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elderberry syrup :: winter wellness

 

Gracious nearby neighbor Glynna allowed a massive harvesting of her very large elderberry bush. After cleaning, de-stemming, cooking down with water and adding honey--the result is a special treat reserved for drinking during the cold and flu season: elderberry syrup. Elderberry is a great immune booster during the winter, it helps to break up congestion from cold and flu.

Make your own syrup by de-stemming (use a clean hair pick or fork to assist in getting the berries off the stem) your harvested elderberries, place them in a large stock pot with water to the same level. Bring to a boil and then reduce to a simmer for 30 minutes. Use a potato masher to mash mixture and release more berry juice into mixture. Allow to cool slightly. Set up another large stock pot with a colander over it, line the colander with 4 layers of cheesecloth or a napkin type material that will strain out the seeds (seeds are teeny tiny). Ladle semi cooled mash and juice over the cheesecloth/colander and let juice drain through until you have ladled it all. Grab the edges of your cheesecloth or napkin and squeeze out the remaining juice to gain maximum yield. Remove colander and add your honey to the mixture along with the juice of one lemon per quart of juice. Lemon juice helps to preserve it as well as does honey. Add honey to taste, but the more honey, the more preserving its action is in the mixture. Bottle with a funnel and refrigerate. It will last 2-3 months. Drink a couple of Tablespoons daily or when you feel under the weather to stave off the cold. Alternatively use during a cold or flu to help rid congestion.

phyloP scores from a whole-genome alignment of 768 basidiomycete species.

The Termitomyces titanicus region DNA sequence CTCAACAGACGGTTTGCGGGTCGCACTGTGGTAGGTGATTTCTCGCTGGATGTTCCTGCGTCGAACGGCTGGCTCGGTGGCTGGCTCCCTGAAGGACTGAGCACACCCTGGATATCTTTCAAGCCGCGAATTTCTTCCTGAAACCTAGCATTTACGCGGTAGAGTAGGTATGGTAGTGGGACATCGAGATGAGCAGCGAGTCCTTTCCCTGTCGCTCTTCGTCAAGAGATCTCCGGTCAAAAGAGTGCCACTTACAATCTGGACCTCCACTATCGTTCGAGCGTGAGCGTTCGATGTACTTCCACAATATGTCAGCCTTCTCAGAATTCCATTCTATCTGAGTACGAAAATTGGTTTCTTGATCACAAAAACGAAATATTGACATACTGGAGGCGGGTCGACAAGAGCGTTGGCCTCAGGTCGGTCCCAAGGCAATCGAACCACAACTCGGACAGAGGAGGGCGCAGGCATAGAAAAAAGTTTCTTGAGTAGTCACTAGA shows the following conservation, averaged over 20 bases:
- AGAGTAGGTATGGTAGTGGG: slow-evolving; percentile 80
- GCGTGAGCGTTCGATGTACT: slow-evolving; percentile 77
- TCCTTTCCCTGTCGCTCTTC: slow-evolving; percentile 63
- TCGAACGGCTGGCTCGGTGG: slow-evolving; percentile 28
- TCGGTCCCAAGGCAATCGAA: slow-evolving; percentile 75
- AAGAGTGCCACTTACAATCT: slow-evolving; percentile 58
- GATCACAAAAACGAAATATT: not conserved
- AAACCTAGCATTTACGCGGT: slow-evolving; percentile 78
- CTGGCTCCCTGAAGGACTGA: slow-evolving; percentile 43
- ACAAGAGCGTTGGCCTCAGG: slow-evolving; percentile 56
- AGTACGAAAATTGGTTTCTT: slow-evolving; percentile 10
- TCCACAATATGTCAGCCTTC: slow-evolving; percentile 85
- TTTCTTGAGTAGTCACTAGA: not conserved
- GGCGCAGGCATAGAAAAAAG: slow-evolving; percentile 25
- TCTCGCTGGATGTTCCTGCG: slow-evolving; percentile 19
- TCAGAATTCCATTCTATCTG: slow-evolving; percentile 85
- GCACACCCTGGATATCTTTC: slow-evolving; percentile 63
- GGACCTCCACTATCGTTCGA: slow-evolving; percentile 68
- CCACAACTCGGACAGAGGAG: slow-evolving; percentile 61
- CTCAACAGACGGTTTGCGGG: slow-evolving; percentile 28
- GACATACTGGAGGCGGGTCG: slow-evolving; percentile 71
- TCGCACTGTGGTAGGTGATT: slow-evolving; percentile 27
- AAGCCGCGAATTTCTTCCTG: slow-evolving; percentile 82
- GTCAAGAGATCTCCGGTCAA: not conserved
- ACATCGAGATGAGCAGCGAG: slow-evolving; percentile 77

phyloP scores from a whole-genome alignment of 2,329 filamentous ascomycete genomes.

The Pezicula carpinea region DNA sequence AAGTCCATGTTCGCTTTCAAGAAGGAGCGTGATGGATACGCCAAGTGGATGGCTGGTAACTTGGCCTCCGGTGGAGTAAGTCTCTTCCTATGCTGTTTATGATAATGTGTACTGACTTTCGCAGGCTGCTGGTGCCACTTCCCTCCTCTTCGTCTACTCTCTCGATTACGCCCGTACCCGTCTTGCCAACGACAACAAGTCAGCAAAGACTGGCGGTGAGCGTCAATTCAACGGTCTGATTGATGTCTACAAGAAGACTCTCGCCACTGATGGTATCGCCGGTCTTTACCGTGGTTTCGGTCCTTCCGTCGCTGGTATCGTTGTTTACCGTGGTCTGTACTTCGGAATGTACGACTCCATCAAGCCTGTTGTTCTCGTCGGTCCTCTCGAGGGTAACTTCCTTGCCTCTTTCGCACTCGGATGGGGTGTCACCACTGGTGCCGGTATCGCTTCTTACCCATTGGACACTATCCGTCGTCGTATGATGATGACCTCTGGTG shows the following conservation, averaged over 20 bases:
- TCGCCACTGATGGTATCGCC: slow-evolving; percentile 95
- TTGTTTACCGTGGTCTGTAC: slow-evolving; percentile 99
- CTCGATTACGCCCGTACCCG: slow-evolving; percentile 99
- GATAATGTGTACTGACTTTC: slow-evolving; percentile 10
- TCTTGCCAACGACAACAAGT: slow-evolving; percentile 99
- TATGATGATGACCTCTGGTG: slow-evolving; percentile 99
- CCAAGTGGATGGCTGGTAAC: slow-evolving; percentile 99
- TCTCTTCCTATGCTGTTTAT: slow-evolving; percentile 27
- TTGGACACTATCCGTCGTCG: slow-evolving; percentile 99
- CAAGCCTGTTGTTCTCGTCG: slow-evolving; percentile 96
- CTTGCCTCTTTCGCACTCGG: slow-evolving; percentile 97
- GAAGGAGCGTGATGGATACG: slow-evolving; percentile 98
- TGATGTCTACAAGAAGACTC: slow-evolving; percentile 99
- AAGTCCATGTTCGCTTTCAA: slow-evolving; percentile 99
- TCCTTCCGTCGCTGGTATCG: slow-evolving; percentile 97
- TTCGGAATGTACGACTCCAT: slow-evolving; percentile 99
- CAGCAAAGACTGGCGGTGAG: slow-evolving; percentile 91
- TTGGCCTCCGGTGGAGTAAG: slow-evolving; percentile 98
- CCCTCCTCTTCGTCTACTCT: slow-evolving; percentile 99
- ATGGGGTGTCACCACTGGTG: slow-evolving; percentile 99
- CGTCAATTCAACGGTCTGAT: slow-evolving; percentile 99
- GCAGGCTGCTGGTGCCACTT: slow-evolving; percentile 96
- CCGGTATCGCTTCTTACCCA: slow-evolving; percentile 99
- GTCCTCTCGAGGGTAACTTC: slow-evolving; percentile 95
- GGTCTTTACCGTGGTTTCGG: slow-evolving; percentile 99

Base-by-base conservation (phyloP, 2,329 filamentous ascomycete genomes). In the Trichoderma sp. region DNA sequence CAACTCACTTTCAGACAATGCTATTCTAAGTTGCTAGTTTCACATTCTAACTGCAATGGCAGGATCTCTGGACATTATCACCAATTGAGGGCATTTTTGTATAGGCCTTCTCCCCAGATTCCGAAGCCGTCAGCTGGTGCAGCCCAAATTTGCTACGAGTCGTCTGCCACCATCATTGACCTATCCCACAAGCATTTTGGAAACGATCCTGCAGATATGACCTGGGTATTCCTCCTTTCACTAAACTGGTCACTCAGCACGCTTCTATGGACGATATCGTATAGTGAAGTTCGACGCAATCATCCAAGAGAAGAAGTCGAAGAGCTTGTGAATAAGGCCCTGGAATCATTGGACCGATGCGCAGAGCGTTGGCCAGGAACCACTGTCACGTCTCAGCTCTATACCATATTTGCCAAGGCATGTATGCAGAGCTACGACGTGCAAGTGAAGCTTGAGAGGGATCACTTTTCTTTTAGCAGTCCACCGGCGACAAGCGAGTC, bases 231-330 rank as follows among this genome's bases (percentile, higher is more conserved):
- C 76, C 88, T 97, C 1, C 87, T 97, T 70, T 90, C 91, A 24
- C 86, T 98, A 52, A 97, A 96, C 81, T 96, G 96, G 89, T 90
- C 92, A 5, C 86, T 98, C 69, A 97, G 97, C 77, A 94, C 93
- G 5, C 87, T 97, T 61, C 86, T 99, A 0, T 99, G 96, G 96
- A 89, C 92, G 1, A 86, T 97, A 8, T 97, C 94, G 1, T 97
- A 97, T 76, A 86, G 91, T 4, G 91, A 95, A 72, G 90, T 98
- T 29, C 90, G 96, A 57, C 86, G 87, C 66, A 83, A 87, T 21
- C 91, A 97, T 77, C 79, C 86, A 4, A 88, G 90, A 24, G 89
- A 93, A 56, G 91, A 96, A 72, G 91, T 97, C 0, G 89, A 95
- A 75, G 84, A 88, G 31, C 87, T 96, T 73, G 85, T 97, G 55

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3 Comments

    What a great tip! I have to try this with cold and flu season approaching.

    Julie

    Comment by Design Style Quiz | 11.14.11

    The grow wild in the foot hills where I live and also make the best jelly and pancake syrup I’ve ever had.

    Comment by Cheri Brooks | 05.09.12

    Beautiful pictures! I didn’t know that honey serves as a preservative… though I know it has antibiotic properties. Very cool.

    Comment by Erin | 02.23.13

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